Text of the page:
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Let’s start by taking about this amazing invitation. A link on Pinterest led me to Tiny Prints, a custom card and invitation website owned by Shutterfly. Though I initially thought this template was rather plain, I was amazed at how well it complimented the picture. This is my grandmother’s engagement portrait. (Isn’t she stunning!) The template added a cool filter, which helped make the white text stand out. Unlike some templates, this invitation left plenty of room for all of the information we wanted to include. (And it was Mom who came up with the wording, “Please no gifts – only many good wishes.” I thought it was pretty clever!)

Fifty of Grandma’s dearest friends and family were able to make it. The party took place at the retirement community Grandma lives at in its grand ballroom (which was great because the room itself was already well decorated and beautiful).


We coordinated with the staff beforehand, and they had the entire room set up when we arrived. All we had to do was set up the finishing touches. The facility even had its only helium tank, making it easy (and cheap) to have lots and lots of balloons. Despite it being a cocktail party, we had enough chairs for everyone to set down. My parents hired a piano player, and as you can see below, a few couples danced (so precious!).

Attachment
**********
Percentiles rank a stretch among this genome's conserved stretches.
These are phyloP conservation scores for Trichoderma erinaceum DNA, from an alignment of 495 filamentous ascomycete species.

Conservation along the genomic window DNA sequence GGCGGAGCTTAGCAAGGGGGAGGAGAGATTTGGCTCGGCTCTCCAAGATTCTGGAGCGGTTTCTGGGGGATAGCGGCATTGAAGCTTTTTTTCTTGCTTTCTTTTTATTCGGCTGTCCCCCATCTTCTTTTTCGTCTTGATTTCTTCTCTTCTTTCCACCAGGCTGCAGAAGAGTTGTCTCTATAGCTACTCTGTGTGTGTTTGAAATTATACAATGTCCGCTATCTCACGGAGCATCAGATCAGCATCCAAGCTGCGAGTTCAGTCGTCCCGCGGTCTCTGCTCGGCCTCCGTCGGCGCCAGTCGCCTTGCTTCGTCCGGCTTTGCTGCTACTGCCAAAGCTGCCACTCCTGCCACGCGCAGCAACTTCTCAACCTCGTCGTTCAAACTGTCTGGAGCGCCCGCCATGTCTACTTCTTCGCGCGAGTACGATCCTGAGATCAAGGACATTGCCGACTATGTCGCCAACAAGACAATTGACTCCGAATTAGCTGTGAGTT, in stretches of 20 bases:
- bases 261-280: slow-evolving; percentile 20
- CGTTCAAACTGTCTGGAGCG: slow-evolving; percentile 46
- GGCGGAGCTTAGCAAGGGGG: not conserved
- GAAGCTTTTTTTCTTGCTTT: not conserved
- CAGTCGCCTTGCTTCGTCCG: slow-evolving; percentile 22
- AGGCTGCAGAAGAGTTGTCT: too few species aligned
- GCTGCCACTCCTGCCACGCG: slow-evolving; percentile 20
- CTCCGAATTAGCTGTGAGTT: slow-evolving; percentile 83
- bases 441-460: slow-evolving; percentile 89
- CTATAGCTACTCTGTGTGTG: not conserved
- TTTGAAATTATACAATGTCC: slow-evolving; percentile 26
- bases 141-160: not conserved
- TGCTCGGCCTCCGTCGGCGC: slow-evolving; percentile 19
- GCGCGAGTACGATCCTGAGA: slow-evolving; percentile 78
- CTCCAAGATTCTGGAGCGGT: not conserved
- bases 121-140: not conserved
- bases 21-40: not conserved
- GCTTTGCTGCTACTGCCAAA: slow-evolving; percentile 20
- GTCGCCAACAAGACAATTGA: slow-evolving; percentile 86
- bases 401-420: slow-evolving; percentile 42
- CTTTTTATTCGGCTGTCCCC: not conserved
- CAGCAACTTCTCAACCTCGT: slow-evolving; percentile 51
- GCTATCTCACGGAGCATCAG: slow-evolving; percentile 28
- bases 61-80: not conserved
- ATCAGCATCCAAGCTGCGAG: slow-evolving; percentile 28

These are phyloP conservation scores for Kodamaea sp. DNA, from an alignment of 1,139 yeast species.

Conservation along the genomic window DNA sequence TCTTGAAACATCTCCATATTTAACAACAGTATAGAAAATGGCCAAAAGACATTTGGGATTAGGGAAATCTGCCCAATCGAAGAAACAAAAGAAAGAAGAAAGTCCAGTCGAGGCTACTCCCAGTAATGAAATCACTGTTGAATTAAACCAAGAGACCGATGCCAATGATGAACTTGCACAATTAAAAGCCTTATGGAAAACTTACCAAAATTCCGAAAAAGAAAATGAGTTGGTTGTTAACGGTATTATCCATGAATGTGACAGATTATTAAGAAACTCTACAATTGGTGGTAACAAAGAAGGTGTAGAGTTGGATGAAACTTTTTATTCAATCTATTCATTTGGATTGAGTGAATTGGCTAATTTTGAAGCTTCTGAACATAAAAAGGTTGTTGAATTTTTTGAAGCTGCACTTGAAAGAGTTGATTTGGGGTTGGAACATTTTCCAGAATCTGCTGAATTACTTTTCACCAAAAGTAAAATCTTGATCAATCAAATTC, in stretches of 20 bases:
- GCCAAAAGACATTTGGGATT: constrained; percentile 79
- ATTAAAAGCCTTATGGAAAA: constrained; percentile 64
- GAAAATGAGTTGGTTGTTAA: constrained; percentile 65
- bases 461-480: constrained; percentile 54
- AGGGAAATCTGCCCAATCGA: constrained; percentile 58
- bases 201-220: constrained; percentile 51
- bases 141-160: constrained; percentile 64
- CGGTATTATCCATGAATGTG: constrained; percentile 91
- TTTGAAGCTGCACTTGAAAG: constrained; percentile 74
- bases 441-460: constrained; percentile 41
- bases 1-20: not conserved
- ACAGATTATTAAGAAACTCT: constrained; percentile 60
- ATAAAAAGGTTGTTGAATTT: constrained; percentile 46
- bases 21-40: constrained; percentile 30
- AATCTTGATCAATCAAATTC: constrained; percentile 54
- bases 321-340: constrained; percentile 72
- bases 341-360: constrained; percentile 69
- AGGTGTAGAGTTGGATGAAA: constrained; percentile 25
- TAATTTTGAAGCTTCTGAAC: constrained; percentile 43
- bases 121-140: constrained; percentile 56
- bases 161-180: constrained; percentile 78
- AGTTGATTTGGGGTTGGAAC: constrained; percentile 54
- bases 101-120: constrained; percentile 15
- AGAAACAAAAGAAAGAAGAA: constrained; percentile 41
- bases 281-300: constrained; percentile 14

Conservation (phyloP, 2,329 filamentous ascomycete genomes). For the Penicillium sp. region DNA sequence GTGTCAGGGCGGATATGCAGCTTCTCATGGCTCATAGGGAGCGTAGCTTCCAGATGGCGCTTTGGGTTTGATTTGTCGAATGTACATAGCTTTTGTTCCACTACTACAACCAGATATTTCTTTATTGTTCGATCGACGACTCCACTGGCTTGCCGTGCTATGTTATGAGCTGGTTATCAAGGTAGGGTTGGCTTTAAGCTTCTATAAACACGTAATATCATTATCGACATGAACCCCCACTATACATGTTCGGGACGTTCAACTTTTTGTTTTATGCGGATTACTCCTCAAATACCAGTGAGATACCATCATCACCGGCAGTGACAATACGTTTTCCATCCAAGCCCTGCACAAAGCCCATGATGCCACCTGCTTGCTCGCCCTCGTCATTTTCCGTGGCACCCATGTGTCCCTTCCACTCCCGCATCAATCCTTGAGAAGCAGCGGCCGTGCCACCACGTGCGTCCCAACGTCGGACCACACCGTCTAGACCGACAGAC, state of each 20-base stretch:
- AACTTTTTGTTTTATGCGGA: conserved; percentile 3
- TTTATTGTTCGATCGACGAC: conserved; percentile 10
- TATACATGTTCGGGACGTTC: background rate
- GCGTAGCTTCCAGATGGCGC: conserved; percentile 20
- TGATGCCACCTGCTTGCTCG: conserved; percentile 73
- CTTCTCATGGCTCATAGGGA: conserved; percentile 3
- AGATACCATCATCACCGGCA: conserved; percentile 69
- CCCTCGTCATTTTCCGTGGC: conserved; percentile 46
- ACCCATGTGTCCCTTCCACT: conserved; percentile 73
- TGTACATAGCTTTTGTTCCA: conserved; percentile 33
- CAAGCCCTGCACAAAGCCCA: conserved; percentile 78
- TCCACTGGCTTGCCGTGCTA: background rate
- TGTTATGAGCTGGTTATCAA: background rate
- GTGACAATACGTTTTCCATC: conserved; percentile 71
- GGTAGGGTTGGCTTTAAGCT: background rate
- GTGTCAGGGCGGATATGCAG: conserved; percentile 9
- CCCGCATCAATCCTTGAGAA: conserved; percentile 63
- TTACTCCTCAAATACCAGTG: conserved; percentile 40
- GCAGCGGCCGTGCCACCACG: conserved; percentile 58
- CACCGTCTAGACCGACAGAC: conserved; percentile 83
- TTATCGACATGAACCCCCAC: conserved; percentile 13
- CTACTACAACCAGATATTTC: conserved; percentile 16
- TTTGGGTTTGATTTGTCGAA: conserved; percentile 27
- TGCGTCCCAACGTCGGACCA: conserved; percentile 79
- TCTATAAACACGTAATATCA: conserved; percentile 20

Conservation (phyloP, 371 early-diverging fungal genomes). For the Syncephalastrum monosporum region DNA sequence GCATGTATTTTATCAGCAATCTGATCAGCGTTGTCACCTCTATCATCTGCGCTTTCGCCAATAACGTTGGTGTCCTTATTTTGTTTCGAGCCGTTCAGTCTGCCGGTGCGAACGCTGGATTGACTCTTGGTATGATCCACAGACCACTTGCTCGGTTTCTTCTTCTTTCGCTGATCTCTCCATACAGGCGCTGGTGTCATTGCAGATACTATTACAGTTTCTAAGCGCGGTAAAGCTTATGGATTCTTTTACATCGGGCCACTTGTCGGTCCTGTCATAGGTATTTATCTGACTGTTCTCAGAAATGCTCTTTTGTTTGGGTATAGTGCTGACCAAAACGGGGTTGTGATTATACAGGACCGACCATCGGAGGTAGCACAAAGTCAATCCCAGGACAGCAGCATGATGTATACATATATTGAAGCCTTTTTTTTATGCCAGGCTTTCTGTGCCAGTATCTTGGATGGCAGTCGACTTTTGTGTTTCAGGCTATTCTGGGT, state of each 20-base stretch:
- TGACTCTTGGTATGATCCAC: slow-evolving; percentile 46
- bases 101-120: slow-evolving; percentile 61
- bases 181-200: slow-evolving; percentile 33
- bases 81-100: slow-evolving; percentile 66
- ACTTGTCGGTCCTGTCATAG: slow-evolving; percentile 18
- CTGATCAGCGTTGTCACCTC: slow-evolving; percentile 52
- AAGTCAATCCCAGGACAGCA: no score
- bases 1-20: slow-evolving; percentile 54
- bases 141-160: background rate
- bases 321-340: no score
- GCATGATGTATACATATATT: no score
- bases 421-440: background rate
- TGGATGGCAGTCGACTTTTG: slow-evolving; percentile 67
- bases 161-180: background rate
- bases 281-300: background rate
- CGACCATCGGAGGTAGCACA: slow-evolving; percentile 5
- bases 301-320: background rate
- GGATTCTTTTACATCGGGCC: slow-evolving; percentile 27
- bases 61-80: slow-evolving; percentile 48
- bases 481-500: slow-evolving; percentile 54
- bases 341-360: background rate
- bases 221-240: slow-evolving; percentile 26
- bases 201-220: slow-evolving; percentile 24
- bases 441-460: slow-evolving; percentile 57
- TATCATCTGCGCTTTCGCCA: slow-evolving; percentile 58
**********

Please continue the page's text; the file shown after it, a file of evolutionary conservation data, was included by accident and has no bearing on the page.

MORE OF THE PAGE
For the table decoration, we used 14-inch-wide burlap table runners at each table. Though the runners looked incredibly long when we pulled them out the box, they ended up being perfect length for the tables – only skimming the floor on either side. Each table also had three to four gold, mercury glass votives. (I purchased sets from Z Gallerie.) We weren’t allowed to use real candles, but the fake candles we purchased worked just fine.